The ultimate protection for any worker, regardless of where they come from, is the job mobility that comes from having a genuine stake in society not dependent on any particular employer. In the American Competitiveness in the 21st Century Act, Congress endorsed the concept of H-1B portability, but the law still takes only a few baby steps down this road. How about taking some giant ones? Why not allow the H-1B alien to file the petition in his/her own name, much as they can now self-petition under the national interest and extraordinary ability immigrant visa categories? The resulting H-1B approval would then truly belong t the alien visa holder rather than to the employer who immediately loses any leverage that the market would not otherwise provide. Armed with such a weapon against unreasonable employer demands, the H-1B alien has no further need for protection by USDOL. The entire forest of protective regulations inspired by the American Competitiveness Workforce Improvement Act instantly becomes irrelevant. Honest employers with well paying jobs will still get the workers they need. Give H-1B workers ownership of the visa so that they can vote with their feet to look for greener pastures when they perceive themselves to be the victims of mistreatment. When this happens, once the H-1B becomes truly mobile and imbued with spirit of capitalism, no further justification for keeping the labor condition application can possibly present itself. It will then be a failed experiment whose time has come and gone.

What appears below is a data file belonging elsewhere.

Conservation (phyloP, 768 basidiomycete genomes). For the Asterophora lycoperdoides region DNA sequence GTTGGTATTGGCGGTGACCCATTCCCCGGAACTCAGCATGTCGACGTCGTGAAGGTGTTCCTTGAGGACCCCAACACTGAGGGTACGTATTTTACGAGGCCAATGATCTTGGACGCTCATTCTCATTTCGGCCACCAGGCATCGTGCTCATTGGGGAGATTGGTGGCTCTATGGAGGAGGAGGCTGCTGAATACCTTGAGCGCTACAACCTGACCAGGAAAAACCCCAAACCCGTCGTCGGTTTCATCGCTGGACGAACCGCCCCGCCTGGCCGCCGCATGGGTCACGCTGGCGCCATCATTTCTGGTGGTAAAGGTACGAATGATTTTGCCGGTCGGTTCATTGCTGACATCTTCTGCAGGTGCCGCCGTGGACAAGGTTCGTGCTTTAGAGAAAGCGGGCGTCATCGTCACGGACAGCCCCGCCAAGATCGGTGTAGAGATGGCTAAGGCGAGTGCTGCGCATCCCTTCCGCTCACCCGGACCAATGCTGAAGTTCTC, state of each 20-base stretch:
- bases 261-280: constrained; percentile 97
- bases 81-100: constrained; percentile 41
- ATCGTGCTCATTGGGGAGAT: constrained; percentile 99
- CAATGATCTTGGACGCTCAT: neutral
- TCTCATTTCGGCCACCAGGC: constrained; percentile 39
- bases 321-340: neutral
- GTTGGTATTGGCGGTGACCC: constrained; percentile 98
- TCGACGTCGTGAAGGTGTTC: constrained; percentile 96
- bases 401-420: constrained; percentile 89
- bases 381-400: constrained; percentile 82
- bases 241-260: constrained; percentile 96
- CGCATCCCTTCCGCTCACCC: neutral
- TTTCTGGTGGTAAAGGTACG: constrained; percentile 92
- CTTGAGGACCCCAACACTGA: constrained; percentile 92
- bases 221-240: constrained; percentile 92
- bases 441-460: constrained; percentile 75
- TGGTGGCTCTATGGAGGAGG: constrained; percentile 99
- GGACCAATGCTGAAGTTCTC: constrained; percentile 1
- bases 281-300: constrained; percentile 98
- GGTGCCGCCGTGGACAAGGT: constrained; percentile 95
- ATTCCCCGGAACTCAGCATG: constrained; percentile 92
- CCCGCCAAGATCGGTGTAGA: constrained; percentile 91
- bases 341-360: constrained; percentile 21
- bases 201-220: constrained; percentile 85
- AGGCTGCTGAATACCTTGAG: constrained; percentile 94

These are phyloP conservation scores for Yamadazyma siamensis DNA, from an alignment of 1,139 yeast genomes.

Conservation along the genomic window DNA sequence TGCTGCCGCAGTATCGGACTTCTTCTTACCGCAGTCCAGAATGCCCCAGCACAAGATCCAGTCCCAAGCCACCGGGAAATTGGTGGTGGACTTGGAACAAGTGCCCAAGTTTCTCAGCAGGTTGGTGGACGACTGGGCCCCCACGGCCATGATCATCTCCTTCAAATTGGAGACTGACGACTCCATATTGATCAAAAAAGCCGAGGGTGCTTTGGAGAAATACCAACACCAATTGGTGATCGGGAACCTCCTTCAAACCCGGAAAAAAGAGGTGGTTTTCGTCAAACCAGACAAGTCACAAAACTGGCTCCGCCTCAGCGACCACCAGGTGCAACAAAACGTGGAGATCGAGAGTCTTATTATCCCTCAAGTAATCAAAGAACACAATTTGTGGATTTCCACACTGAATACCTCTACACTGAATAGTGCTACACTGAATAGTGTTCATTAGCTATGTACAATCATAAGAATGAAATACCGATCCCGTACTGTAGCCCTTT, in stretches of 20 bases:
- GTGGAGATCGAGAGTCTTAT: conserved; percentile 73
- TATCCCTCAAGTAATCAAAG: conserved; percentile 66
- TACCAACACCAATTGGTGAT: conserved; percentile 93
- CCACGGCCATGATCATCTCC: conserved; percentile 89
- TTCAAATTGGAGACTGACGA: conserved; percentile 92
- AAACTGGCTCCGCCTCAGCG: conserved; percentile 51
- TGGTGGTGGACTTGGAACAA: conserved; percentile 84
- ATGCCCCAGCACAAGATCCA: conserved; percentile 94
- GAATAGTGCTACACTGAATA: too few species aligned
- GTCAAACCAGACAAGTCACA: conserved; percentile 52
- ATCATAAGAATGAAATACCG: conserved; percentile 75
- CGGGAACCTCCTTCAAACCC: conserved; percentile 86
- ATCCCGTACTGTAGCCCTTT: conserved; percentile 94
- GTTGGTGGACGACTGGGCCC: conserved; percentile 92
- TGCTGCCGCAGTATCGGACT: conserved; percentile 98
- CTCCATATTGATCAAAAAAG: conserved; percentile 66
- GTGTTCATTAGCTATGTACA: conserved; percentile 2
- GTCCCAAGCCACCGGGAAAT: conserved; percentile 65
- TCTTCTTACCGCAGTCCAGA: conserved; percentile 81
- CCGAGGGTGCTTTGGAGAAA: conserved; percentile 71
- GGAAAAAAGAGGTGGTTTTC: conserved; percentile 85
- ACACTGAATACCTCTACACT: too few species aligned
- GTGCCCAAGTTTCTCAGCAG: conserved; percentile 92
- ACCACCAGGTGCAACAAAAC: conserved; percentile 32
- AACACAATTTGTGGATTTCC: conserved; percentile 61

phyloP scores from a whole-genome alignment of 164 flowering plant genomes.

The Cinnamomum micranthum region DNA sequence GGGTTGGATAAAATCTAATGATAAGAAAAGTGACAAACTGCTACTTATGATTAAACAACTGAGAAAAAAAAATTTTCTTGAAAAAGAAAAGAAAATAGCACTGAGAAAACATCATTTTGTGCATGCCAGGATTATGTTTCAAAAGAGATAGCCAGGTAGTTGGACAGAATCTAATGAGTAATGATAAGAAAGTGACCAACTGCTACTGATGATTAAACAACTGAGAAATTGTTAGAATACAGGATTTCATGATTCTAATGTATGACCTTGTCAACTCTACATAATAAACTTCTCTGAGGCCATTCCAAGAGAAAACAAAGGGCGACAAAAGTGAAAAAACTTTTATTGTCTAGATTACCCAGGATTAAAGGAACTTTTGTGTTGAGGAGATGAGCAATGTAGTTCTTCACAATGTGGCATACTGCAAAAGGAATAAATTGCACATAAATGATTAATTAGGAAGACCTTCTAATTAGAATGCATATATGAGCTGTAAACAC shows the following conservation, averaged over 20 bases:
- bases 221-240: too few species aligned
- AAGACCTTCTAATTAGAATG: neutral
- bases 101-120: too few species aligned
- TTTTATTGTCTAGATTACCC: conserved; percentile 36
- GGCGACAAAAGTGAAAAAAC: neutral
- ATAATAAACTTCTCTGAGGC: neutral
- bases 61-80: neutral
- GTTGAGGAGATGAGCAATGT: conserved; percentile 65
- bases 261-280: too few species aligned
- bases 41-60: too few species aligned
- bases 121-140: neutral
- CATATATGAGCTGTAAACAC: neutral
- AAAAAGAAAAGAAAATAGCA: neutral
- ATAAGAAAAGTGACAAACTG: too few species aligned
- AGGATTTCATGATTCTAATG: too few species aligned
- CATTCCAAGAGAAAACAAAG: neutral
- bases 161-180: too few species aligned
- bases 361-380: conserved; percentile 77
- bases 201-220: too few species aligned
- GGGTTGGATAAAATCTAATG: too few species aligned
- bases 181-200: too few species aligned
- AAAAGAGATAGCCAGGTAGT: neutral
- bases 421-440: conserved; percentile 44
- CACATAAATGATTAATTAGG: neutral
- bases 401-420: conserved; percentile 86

The benefit for different kinds of H-1Bs should not blind us to the transparent need to change their method of delivery. That is why we need a Blanket H-1B program much as we have a Blanket L intracompany transferee program. Once USCIS approves a Blanket H petition, the USDOL would be asked to certify a labor condition application and the alien beneficiary could then apply for the visa at the U.S. consulate in their home country. This is precisely how the Singapore and Chile H-1Bs work since neither case requires prior USCIS petition approval. Once USDOL approves the employer's attestation, the US Consular authorities need only decide whether the prospective US job is a professional occupation requiring the relevant university degree that the alien has earned. Eligibility for this Blanket H-1B should depend on the number of H-1B petitions that USCIS has approved for the US employer in the past year, the percentage of full-time equivalent H workers in their employ, and a demonstrated ability to pay the prevailing wage No H-1B dependent employer, nor any company found guilty of a willful or material labor condition application violation, could participate in the Blanket H-1B program.